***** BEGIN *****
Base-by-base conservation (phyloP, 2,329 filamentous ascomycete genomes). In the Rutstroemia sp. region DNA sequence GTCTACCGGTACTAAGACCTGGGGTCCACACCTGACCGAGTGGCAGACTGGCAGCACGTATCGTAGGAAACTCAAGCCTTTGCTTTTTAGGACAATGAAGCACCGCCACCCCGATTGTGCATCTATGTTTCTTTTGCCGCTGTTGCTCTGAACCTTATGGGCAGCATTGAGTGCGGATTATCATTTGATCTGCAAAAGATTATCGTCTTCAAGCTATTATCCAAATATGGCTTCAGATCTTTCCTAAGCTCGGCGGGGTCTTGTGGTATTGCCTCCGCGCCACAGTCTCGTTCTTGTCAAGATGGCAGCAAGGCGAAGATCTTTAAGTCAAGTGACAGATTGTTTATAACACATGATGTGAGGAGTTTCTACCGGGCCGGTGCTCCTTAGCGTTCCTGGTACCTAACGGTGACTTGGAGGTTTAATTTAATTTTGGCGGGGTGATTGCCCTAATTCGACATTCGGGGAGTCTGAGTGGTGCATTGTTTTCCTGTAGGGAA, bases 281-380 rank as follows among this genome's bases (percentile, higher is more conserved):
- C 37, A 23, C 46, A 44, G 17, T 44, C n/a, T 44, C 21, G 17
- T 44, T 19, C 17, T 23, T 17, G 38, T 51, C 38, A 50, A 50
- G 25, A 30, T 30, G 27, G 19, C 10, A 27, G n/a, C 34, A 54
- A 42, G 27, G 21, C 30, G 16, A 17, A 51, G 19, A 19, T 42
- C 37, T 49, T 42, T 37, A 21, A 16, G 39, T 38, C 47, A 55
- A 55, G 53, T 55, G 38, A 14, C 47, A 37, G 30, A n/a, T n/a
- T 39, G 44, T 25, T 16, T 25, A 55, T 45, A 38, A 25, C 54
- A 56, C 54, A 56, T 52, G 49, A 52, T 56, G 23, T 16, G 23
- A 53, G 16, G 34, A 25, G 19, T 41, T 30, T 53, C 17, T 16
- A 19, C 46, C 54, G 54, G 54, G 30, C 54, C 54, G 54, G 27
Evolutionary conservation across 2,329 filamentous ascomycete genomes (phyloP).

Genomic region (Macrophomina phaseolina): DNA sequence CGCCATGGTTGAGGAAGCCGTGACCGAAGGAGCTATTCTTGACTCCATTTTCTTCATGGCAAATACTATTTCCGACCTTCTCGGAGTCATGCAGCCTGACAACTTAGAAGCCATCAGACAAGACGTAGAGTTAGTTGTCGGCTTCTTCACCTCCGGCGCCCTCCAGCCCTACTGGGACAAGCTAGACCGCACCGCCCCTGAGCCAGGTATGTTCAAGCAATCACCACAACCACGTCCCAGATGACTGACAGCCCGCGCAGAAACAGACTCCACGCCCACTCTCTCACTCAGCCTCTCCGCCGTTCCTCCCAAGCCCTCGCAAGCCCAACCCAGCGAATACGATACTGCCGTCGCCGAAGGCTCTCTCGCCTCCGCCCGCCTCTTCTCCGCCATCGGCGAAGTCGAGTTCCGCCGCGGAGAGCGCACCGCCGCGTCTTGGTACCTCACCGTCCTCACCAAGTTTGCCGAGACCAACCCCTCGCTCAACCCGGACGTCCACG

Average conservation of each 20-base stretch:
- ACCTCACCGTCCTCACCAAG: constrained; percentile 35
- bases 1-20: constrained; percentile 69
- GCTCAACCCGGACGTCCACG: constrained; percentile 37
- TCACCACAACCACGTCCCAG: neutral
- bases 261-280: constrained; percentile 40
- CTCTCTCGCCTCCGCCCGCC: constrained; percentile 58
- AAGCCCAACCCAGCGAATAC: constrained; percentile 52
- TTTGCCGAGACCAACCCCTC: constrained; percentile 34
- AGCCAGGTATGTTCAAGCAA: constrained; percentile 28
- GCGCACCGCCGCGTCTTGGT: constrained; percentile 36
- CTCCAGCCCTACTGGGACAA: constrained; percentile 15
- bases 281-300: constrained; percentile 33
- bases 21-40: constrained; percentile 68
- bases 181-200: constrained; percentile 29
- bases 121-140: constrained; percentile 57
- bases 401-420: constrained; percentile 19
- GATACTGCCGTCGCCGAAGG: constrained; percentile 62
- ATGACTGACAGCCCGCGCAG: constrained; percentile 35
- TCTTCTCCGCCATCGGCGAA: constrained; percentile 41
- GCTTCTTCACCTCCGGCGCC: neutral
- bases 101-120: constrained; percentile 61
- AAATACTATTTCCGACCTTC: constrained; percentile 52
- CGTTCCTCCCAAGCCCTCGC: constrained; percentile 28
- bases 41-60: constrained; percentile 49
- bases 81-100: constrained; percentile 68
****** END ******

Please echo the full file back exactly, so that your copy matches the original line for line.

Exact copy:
Base-by-base conservation (phyloP, 2,329 filamentous ascomycete genomes). In the Rutstroemia sp. region DNA sequence GTCTACCGGTACTAAGACCTGGGGTCCACACCTGACCGAGTGGCAGACTGGCAGCACGTATCGTAGGAAACTCAAGCCTTTGCTTTTTAGGACAATGAAGCACCGCCACCCCGATTGTGCATCTATGTTTCTTTTGCCGCTGTTGCTCTGAACCTTATGGGCAGCATTGAGTGCGGATTATCATTTGATCTGCAAAAGATTATCGTCTTCAAGCTATTATCCAAATATGGCTTCAGATCTTTCCTAAGCTCGGCGGGGTCTTGTGGTATTGCCTCCGCGCCACAGTCTCGTTCTTGTCAAGATGGCAGCAAGGCGAAGATCTTTAAGTCAAGTGACAGATTGTTTATAACACATGATGTGAGGAGTTTCTACCGGGCCGGTGCTCCTTAGCGTTCCTGGTACCTAACGGTGACTTGGAGGTTTAATTTAATTTTGGCGGGGTGATTGCCCTAATTCGACATTCGGGGAGTCTGAGTGGTGCATTGTTTTCCTGTAGGGAA, bases 281-380 rank as follows among this genome's bases (percentile, higher is more conserved):
- C 37, A 23, C 46, A 44, G 17, T 44, C n/a, T 44, C 21, G 17
- T 44, T 19, C 17, T 23, T 17, G 38, T 51, C 38, A 50, A 50
- G 25, A 30, T 30, G 27, G 19, C 10, A 27, G n/a, C 34, A 54
- A 42, G 27, G 21, C 30, G 16, A 17, A 51, G 19, A 19, T 42
- C 37, T 49, T 42, T 37, A 21, A 16, G 39, T 38, C 47, A 55
- A 55, G 53, T 55, G 38, A 14, C 47, A 37, G 30, A n/a, T n/a
- T 39, G 44, T 25, T 16, T 25, A 55, T 45, A 38, A 25, C 54
- A 56, C 54, A 56, T 52, G 49, A 52, T 56, G 23, T 16, G 23
- A 53, G 16, G 34, A 25, G 19, T 41, T 30, T 53, C 17, T 16
- A 19, C 46, C 54, G 54, G 54, G 30, C 54, C 54, G 54, G 27
Evolutionary conservation across 2,329 filamentous ascomycete genomes (phyloP).

Genomic region (Macrophomina phaseolina): DNA sequence CGCCATGGTTGAGGAAGCCGTGACCGAAGGAGCTATTCTTGACTCCATTTTCTTCATGGCAAATACTATTTCCGACCTTCTCGGAGTCATGCAGCCTGACAACTTAGAAGCCATCAGACAAGACGTAGAGTTAGTTGTCGGCTTCTTCACCTCCGGCGCCCTCCAGCCCTACTGGGACAAGCTAGACCGCACCGCCCCTGAGCCAGGTATGTTCAAGCAATCACCACAACCACGTCCCAGATGACTGACAGCCCGCGCAGAAACAGACTCCACGCCCACTCTCTCACTCAGCCTCTCCGCCGTTCCTCCCAAGCCCTCGCAAGCCCAACCCAGCGAATACGATACTGCCGTCGCCGAAGGCTCTCTCGCCTCCGCCCGCCTCTTCTCCGCCATCGGCGAAGTCGAGTTCCGCCGCGGAGAGCGCACCGCCGCGTCTTGGTACCTCACCGTCCTCACCAAGTTTGCCGAGACCAACCCCTCGCTCAACCCGGACGTCCACG

Average conservation of each 20-base stretch:
- ACCTCACCGTCCTCACCAAG: constrained; percentile 35
- bases 1-20: constrained; percentile 69
- GCTCAACCCGGACGTCCACG: constrained; percentile 37
- TCACCACAACCACGTCCCAG: neutral
- bases 261-280: constrained; percentile 40
- CTCTCTCGCCTCCGCCCGCC: constrained; percentile 58
- AAGCCCAACCCAGCGAATAC: constrained; percentile 52
- TTTGCCGAGACCAACCCCTC: constrained; percentile 34
- AGCCAGGTATGTTCAAGCAA: constrained; percentile 28
- GCGCACCGCCGCGTCTTGGT: constrained; percentile 36
- CTCCAGCCCTACTGGGACAA: constrained; percentile 15
- bases 281-300: constrained; percentile 33
- bases 21-40: constrained; percentile 68
- bases 181-200: constrained; percentile 29
- bases 121-140: constrained; percentile 57
- bases 401-420: constrained; percentile 19
- GATACTGCCGTCGCCGAAGG: constrained; percentile 62
- ATGACTGACAGCCCGCGCAG: constrained; percentile 35
- TCTTCTCCGCCATCGGCGAA: constrained; percentile 41
- GCTTCTTCACCTCCGGCGCC: neutral
- bases 101-120: constrained; percentile 61
- AAATACTATTTCCGACCTTC: constrained; percentile 52
- CGTTCCTCCCAAGCCCTCGC: constrained; percentile 28
- bases 41-60: constrained; percentile 49
- bases 81-100: constrained; percentile 68